Special Education Column

Article Tools
  • PrintPrinter-Friendly
  • EmailEmail Article
  • ReprintReprints
  • CommentsComments

The Council for Exceptional Children is urging schools and health agencies to collaborate in serving the growing population of special-education pupils who are "medically fragile.''

Medically fragile students are those who need specialized health care in order to attend school. Currently estimated at 100,000, this population has grown in recent years as advances in medical technology allow many ill and disabled children to live longer and do more.

Kathy Zantal-Weiner, a CEC policy researcher, says that "it's come to a point where the questions are: Who is going to serve them? Who is going to foot the bill? Who is going to provide services beyond the school realm?''

Because no clear federal guidelines exist, policies on the issue vary widely, Ms. Zantal-Weiner says. She notes that many such students "fall in the lap'' of special education--whether they need it or not.

The CEC's new policy, approved during the organization's national convention last month, provides some guidelines for school and health-agency collaboration on the problem. It is available from the CEC's Publications Department, 1920 Association Drive, Reston, Va. 22091. The cost is $6 for non-members and $5.10 for members.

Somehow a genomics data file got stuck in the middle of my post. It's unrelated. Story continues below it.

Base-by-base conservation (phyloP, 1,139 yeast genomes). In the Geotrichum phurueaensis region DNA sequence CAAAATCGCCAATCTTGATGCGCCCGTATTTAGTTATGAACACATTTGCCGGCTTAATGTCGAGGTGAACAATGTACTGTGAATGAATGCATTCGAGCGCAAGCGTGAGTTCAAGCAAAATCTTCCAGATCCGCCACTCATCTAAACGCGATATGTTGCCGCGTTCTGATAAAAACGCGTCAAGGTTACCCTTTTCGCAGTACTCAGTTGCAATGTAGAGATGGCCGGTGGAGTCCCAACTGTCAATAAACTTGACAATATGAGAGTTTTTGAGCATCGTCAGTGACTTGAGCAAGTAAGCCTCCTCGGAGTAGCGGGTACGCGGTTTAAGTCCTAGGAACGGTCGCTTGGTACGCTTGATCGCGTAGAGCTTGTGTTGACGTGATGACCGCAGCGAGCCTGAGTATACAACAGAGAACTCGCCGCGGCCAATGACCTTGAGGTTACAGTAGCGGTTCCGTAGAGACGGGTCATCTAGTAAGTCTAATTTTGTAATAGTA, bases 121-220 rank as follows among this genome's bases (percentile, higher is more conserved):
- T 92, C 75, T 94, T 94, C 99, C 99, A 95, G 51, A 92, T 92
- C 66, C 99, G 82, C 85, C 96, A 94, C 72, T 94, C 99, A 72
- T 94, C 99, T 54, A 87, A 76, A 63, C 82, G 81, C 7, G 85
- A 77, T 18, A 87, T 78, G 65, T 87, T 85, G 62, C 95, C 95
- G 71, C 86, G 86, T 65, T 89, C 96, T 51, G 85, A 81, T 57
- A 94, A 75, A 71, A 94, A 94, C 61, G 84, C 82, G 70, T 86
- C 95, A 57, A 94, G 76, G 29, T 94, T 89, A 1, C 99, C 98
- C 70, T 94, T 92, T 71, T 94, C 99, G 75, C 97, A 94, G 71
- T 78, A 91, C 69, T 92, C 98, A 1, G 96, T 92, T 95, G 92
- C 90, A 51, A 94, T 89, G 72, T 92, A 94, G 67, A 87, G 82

Beginning next year, a stint in the Peace Corps will become a part of the curriculum for some students working toward graduate degrees in special education at the University of South Carolina.

The program is the first of its kind to target students of special education as Peace Corps recruits.

"Special education is a field in which we're getting increasing numbers of requests from the countries in which we work,'' said Lewis Greenstein, the federal agency's liaison to educational institutions.

Under the South Carolina program, students will spend their first year at the university's campus and then join the Peace Corps to teach handicapped children in developing countries for two years. They will receive three internship credit hours for their service.

Parents may be a key to helping handicapped students make the difficult transition from school to work, according to a new digest published by one of the U.S. Education Department's Educational Resources Information Centers.

The report suggests that parents can assist by learning about the legal rights of handicapped workers and the kinds of work-site modifications that could help their children succeed.

The publication, "Parents' Role in Transition for Handicapped Youth,'' is available free of charge from the ERIC Clearinghouse on Adult, Career, and Vocational Education, 1960 Kenny Road, Columbus, Ohio 43210-1090.--DV

Vol. 07, Issue 31

Notice: We recently upgraded our comments. (Learn more here.) If you are logged in as a subscriber or registered user and already have a Display Name on edweek.org, you can post comments. If you do not already have a Display Name, please create one here.
Ground Rules for Posting
We encourage lively debate, but please be respectful of others. Profanity and personal attacks are prohibited. By commenting, you are agreeing to abide by our user agreement.
All comments are public.

Back to Top Back to Top

Most Popular Stories